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March 16th, 2015

The Ubuntu, Microsoft & SUSE (Bermuda) Triangle

There’s little doubt that a few eyebrows were raised by the news on Friday, when Larry Cafiero reported on FOSS Force about Canonical’s partnership with Microsoft involving Microsoft’s OCS hardware and Ubuntu’s open source Metal-as-a-Service (MAAS) deployment product. Those with a little memory might wonder if this is a case of history repeating itself, as we’ve seen Microsoft court aspiring princess distros before, with SUSE, not long after the distro was purchased by Novell, a company with an uneven history.

Ubuntu plus Microsoft

A graphic from the Ubuntu web site, touting the distro’s partnership with Microsoft.

Shortly after the turn of the century, Utah based Novell, desperate to stem shrinking revenues, announced it’s intentions of becoming a major Linux and open source player. During the 1980s and 90s the company had flourished in the networking market with its NetWare operating system, a business that was by 2001 in rapid decline, mostly because Windows was now able to network out-of-the-box, and partly due to a customer relations fumble by CEO Eric Schmidt which resulted in the loss of much of the company’s installed base.

In 2003, to establish its open source cred, Novell went on a buying spree, which began in August when it spent an undisclosed amount to acquire Ximian, the open source company behind Evolution, Mono and Red Carpet, the later being an early attempt at an universal package manager for Linux, a precursor to Linspire’s Click & Run. In November, just three months later, Novell spent $210 million, partly financed by an investment from IBM, to purchase SUSE (then SuSE), which was at the time one of the top three Linux distros by most estimations.

Although Novell’s move to open source was slowly paying off and generating substantial income, the new revenue stream wasn’t enough to replace income loss from its declining NetWare business. In spite of massive cuts, the company was bleeding. Wolves were circling, with each wanting a piece of the Novell carcass — even Microsoft, as it turned out.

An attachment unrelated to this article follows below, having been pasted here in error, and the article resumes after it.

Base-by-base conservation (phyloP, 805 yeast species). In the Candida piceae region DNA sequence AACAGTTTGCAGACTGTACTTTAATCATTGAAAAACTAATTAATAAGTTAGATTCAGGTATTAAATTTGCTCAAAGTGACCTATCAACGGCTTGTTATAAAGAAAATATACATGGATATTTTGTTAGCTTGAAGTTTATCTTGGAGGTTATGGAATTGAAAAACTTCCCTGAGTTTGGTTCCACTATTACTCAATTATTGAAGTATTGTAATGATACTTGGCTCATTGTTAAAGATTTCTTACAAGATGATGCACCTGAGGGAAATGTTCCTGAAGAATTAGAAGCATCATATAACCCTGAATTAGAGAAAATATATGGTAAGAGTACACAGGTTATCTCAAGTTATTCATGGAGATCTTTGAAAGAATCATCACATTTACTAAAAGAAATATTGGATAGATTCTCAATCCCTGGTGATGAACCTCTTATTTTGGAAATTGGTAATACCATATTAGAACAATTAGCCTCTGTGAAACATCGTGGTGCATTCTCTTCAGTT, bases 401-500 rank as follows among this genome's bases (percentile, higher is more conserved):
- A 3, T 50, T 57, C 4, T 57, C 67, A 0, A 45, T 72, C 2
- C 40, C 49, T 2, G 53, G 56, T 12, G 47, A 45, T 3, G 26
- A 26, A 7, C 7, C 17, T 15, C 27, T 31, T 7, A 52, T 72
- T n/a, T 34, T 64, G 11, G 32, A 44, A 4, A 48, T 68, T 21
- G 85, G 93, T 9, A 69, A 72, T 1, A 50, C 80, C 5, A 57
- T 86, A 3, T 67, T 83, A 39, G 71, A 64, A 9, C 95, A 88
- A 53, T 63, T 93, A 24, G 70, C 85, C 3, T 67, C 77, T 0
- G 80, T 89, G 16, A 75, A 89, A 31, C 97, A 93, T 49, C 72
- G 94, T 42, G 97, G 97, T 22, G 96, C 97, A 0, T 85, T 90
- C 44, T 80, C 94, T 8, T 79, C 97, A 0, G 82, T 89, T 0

But Microsoft wanted to keep Novell alive.

In November, 2006, three years after acquiring SUSE, Novell received an eleventh hour bail out when it entered into a joint compatibility and patent agreement with Microsoft. In the pact, Microsoft agreed to pay SUSE $348 million up front and $46 million annually for five years, with return payment by Novell being mainly in the form of support subscriptions for SUSE Linux Enterprise Server (SLES).

SUSE logoThis put Microsoft in the business of selling Linux, which they did in part by using their patent portfolio as a sales tool. The agreement between Redmond and Novell stipulated that users of SUSE Linux, but not the users of any other Linux distro, were indemnified against any patent claims Microsoft might make against Linux.

This was a big win for Microsoft, which realized that compatibly with Linux was now essential for Windows’ survival. SUSE, under rein and financially dependent on Redmond, could be harnessed as a partner that wouldn’t compete with Windows in any way, as continued bail out money came with built-in boundaries that its FOSS partner couldn’t afford to cross. This move almost immediately prompted Red Hat to offer it’s own free indemnity plan, protecting its customers from any Microsoft patent threats.

There was just one problem: Many thought the SUSE/Microsoft patent indemnity deal wasn’t in compliance with the GPL — although SUSE and Microsoft claimed otherwise. There was no doubt by anyone, except maybe Steve Ballmer, that the deal wasn’t in agreement with the spirit of the GPL, even if should turn out to obey the letter of the license.

The FOSS community, already riled up over recent actions by SCO, which had sued IBM for allegedly contributing copyrighted Unix code to Linux, was livid, and it didn’t help that Novell had significant historic ties to SCO, which included Unix. The move was seen as an attack by Microsoft against enterprise users of any Linux distro.